First published in 1960, this book is intended to be a concise but complete treatise on Ethics. In the course of our lives we all face moral problems. Some of these we solve easily, some with difficulty and some not at all. It is the job of the moral philosopher to examine the general nature of these problems and to investigate their logical significance. His task however extends beyond investigating what are specifically moral problems; for he is concerned with the whole field of moral discourse – that is, with moral prescriptions and evaluations of all kinds. For this reason the branch of philosophy known as Ethics may usefully be defined as the study of the logic of moral discourse.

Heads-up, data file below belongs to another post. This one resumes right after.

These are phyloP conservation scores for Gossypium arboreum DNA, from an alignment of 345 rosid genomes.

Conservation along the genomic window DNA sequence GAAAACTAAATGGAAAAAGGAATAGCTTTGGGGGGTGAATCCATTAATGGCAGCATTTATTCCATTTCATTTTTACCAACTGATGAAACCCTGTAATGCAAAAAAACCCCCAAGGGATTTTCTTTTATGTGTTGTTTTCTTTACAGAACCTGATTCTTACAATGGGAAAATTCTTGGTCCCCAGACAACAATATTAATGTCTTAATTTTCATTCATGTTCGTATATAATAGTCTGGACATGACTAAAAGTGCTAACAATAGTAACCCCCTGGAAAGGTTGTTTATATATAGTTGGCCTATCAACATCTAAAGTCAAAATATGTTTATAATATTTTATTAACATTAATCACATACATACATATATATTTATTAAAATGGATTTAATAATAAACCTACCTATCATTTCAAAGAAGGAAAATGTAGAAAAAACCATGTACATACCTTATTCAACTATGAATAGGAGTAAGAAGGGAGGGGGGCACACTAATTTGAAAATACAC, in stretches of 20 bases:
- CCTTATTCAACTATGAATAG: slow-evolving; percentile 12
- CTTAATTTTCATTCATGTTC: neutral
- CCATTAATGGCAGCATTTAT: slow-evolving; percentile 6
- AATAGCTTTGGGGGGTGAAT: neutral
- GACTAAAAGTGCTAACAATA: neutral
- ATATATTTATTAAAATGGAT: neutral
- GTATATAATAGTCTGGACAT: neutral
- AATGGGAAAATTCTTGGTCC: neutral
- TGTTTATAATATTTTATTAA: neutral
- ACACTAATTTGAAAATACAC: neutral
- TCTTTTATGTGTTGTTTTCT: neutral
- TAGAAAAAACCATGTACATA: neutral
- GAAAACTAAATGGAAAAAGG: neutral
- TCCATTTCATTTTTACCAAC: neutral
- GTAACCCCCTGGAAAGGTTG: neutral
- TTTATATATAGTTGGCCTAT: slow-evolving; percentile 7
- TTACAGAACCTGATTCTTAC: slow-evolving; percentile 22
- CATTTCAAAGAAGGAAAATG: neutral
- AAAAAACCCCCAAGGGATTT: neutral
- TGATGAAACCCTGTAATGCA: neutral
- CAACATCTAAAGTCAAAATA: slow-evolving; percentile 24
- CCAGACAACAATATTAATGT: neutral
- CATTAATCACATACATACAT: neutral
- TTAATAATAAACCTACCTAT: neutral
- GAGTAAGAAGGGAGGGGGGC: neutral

This volume is written in clear and straightforward language and is liberally illustrated with practical examples. It should appeal, not only to teachers and students of Ethics in universities, but also to the general reader who is interested in seeing how an important branch of philosophy is presented with the aid of analytical methods.